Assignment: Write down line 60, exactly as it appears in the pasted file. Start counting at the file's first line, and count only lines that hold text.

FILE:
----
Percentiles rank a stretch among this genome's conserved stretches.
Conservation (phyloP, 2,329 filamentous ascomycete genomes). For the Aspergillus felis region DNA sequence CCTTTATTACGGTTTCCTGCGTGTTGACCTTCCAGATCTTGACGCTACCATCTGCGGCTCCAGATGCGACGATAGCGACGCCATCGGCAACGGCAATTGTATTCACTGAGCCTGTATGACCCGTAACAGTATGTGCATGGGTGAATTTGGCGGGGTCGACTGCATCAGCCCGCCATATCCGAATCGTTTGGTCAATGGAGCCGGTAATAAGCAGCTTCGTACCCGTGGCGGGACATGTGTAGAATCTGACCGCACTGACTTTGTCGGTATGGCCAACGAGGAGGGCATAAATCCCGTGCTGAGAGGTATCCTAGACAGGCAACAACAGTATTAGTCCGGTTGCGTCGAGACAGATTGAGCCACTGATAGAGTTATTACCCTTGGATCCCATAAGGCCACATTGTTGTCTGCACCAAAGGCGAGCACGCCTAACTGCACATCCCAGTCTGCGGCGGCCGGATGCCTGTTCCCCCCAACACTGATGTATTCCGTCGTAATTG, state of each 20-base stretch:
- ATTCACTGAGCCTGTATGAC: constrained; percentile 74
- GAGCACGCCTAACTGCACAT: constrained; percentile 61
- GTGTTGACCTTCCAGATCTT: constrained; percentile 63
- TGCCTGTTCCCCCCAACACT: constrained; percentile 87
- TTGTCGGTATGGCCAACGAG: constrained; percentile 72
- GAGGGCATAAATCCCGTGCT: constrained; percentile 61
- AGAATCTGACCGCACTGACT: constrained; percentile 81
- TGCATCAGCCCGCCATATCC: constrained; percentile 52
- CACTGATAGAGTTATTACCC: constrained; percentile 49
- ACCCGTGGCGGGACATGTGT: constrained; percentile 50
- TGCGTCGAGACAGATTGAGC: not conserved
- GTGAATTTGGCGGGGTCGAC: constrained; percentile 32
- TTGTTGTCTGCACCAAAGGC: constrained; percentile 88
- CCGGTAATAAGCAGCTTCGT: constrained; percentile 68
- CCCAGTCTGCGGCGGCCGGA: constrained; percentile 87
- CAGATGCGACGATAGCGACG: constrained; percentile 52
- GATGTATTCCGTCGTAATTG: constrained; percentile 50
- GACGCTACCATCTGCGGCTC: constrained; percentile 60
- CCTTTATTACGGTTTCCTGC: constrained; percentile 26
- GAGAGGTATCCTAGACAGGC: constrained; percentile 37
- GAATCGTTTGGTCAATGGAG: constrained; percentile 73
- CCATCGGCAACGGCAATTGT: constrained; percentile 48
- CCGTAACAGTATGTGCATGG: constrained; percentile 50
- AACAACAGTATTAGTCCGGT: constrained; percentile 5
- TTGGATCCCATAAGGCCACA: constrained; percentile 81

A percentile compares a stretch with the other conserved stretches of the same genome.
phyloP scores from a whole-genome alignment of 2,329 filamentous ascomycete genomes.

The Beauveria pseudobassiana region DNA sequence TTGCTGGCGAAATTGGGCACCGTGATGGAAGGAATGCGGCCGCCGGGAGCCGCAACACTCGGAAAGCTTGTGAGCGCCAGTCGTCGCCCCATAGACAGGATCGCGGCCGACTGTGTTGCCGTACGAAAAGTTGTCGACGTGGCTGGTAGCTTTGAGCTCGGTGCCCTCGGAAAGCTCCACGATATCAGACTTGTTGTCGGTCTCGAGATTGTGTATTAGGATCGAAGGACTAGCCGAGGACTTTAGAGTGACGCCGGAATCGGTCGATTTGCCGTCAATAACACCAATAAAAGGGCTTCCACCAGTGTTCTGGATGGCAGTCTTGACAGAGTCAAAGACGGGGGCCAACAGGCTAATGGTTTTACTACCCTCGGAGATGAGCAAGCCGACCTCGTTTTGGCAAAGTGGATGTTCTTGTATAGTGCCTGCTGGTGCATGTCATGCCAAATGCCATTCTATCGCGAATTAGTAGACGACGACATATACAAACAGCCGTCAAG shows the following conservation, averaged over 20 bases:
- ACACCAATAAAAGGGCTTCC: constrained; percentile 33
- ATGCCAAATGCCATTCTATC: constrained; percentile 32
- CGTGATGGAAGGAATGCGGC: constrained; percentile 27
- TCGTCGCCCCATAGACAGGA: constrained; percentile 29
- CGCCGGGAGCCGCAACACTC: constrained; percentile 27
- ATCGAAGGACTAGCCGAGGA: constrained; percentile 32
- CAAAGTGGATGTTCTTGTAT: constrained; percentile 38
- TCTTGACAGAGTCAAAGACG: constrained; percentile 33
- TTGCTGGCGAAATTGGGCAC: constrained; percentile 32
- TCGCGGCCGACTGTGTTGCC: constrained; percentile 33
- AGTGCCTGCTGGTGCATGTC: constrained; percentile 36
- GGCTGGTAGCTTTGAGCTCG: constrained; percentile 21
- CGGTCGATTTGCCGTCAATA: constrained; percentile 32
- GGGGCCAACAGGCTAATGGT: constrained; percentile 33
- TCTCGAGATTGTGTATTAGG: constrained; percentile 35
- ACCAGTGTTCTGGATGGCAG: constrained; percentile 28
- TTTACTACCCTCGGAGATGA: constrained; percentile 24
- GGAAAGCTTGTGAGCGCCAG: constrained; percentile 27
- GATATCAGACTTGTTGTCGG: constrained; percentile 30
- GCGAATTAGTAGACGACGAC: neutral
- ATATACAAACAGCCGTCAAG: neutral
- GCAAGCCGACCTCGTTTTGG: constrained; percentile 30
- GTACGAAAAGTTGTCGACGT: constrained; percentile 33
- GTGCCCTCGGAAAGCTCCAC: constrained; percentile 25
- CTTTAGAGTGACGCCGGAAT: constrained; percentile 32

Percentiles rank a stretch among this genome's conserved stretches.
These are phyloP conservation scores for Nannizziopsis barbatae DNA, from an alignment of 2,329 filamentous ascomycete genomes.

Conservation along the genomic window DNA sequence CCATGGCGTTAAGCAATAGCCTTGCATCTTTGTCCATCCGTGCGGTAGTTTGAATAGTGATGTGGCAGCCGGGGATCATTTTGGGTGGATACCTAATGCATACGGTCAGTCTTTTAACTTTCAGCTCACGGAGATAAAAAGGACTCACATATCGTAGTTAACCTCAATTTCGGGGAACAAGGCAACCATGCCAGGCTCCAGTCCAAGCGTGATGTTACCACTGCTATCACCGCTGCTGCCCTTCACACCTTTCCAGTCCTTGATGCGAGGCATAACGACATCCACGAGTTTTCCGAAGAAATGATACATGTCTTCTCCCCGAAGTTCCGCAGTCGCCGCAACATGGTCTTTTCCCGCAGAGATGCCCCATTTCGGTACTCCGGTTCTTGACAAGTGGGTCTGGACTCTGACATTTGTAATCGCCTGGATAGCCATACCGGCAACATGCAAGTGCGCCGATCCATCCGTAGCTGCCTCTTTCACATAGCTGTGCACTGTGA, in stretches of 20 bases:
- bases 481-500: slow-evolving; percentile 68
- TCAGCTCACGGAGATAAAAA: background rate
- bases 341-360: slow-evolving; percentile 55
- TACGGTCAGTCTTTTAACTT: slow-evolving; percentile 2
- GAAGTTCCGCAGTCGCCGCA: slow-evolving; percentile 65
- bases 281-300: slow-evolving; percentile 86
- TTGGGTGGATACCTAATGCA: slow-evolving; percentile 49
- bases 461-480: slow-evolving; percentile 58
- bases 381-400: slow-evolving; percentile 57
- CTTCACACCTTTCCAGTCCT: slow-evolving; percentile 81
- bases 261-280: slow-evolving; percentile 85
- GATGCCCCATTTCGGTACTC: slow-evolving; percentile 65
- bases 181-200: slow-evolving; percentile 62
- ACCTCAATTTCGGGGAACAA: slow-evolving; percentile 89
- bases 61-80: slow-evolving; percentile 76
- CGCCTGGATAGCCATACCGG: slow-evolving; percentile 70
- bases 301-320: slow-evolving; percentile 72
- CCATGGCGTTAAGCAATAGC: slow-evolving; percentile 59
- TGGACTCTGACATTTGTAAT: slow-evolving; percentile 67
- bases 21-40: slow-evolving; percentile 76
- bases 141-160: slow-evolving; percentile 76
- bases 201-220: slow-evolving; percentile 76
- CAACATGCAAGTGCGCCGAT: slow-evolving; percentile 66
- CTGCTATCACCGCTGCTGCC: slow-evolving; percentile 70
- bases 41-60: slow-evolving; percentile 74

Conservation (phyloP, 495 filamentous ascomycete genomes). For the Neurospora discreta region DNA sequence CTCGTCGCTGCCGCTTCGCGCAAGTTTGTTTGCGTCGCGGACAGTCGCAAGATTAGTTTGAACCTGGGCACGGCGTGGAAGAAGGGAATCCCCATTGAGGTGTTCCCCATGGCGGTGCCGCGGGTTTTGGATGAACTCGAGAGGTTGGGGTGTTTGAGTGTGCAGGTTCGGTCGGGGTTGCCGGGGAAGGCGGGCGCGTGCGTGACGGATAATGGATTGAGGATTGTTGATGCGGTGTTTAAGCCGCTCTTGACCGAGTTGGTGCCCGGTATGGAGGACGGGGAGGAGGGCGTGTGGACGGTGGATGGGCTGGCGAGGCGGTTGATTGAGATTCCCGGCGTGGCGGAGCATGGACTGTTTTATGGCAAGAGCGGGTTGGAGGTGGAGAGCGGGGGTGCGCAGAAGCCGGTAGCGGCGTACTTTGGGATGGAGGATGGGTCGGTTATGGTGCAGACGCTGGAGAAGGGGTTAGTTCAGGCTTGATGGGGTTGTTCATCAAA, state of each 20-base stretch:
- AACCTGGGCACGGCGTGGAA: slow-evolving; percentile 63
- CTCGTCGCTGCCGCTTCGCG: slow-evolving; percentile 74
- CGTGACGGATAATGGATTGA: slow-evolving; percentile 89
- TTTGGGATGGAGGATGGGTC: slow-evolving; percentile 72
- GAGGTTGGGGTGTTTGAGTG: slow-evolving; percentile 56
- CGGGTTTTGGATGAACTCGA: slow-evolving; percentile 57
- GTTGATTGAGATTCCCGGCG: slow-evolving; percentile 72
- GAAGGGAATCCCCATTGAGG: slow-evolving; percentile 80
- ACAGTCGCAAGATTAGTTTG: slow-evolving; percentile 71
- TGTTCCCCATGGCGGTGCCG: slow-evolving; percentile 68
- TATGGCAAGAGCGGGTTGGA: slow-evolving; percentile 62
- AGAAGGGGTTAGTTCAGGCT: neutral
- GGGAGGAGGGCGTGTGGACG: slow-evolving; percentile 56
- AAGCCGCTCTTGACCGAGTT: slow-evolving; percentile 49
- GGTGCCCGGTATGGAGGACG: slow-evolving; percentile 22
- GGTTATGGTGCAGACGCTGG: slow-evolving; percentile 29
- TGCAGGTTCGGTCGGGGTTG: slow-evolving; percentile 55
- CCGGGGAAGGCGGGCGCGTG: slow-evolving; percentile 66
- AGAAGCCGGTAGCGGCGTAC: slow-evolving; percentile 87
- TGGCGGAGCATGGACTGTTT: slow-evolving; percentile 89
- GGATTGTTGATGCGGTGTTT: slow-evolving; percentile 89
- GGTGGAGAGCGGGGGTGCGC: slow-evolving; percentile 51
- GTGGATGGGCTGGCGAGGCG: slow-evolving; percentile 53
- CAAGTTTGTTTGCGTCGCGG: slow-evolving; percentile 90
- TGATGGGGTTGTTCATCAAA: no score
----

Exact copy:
- TCAGCTCACGGAGATAAAAA: background rate